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Intestinal Rumblings, Pain and Diet

by
author image Norene Anderson
Norene Anderson has been a writer since 2003. She is also a registered nurse with expertise in a wide range of medical conditions and treatments. Anderson received her associate degree in nursing from Lincoln University in Jefferson City, Mo.
Intestinal Rumblings, Pain and Diet
Stomach pain can be a gastrointestinal disorder. Photo Credit michaeljung/iStock/Getty Images

Intestinal or stomach noise can be a normal part of digestion. Your brain sends a signal to your intestines that triggers the release of digestive fluids as a series of muscle contractions called peristalsis begins. This growling or rumbling lets you know it is time to eat. When stomach noise is accompanied by pain, bloating, or diarrhea discuss your symptoms with your doctor. It may indicate the presence of an underlying gastrointestinal disorder.

Causes

Intestinal Rumblings, Pain and Diet
There are many different pains associated with stomach and intestine pain. Photo Credit b-d-s/iStock/Getty Images

Many conditions can cause mild to moderate intestinal rumblings and pain. Stomach flu is a viral inflammation of the stomach and intestines that can lead to abdominal pain, diarrhea, nausea and vomiting. Your symptoms may last two days or longer. Dietary requirements include fluids to prevent dehydration.

Indigestion, with symptoms such as a rumbling stomach, abdominal pain, bloating and burning in your stomach, may be the result of eating too many high-fat foods, alcohol consumption, stress and fatigue. Consuming a nutritional, low-fat diet and lifestyle changes may relieve many of your symptoms.

Constipation, which is difficulty with bowel movements or exceptionally hard stool, may cause symptoms of abdominal pain and vomiting. Inadequate water and fiber intake, stress, immobility and inadequate exercise contribute to constipation. A high-fiber diet containing plenty of liquids is essential for helping to prevent constipation.

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Conditions

Intestinal Rumblings, Pain and Diet
Some symptoms may require hospitalization. Photo Credit overcrew/iStock/Getty Images

When symptoms such as stomach rumblings and pain persist, or if the pain intensifies, you need to seek medical care. These symptoms may indicate the presence of a condition that requires more intervention than a change in diet. An intestinal obstruction, for example, usually requires hospitalization for stabilization and determination if the obstruction is an actual blockage or a paralytic ileus, which is the inability of your intestinal muscles to move the content. Intravenous fluids are given for hydration and a nasogastric tube is placed through your nose to the stomach to remove air and fluid, which relieves abdominal pain while treatment is ongoing.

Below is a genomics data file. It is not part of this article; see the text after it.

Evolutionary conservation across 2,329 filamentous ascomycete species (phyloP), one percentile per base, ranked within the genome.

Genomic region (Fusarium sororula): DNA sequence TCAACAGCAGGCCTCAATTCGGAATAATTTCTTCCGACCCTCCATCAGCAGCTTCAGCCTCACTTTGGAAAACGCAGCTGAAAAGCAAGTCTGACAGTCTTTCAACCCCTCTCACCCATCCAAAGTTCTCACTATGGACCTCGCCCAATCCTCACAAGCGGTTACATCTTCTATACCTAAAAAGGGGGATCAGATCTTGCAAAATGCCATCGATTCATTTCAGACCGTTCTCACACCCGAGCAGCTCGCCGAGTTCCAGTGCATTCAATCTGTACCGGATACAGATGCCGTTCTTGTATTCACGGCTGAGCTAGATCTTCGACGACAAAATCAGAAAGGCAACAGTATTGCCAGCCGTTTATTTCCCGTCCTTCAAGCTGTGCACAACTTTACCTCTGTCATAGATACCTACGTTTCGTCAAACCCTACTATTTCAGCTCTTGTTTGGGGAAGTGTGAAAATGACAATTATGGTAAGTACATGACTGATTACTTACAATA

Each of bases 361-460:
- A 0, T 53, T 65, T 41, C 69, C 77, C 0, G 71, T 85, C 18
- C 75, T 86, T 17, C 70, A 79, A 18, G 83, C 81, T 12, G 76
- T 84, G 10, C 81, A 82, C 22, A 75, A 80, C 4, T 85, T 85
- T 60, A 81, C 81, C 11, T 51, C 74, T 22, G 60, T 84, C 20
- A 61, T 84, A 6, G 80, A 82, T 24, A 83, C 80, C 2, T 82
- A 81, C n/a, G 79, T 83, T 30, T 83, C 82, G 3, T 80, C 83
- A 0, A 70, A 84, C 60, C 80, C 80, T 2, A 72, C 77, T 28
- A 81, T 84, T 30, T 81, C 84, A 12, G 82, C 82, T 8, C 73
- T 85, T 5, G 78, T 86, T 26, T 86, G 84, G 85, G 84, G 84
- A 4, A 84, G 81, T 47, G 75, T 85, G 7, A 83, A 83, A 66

Diet

Intestinal Rumblings, Pain and Diet
Peanuts are a high allergen. Photo Credit wjarek/iStock/Getty Images

Lactose intolerance, with symptoms such as abdominal pain, gas and diarrhea, is caused by a lack of the enzyme lactase, which is necessary to digest lactose. Ethnic and racial populations more at risk for developing lactose intolerance include American Indians, African Americans, Asian Americans and Hispanic Americans, according to the National Digestive Diseases Information Clearinghouse. Lactose intolerance is managed through dietary changes, which include lactose-free dairy products and lactase enzyme supplements.

Other conditions requiring dietary restrictions include gastroesophageal reflux disease, which requires eating smaller meals and limiting fatty foods; Crohn's disease, in which bland foods may provide less discomfort; and food allergies.

Caution

Intestinal Rumblings, Pain and Diet
Seek medical attention if pain persists. Photo Credit Monkey Business Images/Monkey Business/Getty Images

Symptoms of stomach rumbling with pain may be an indication of conditions requiring medical intervention and dietary changes. Gallstones may cause intermittent pain known as biliary colic, which may be present for many years without causing distress. Inflammation of your gallbladder, known as acute cholecystitis, occurs in 1 to 3 percent of people with the presence of gallstones, according to the University of Maryland Medical Center. If a stone lodges in your bile duct, or in the case of a severe acute attack, emergency surgery may be required to remove the stone.

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References

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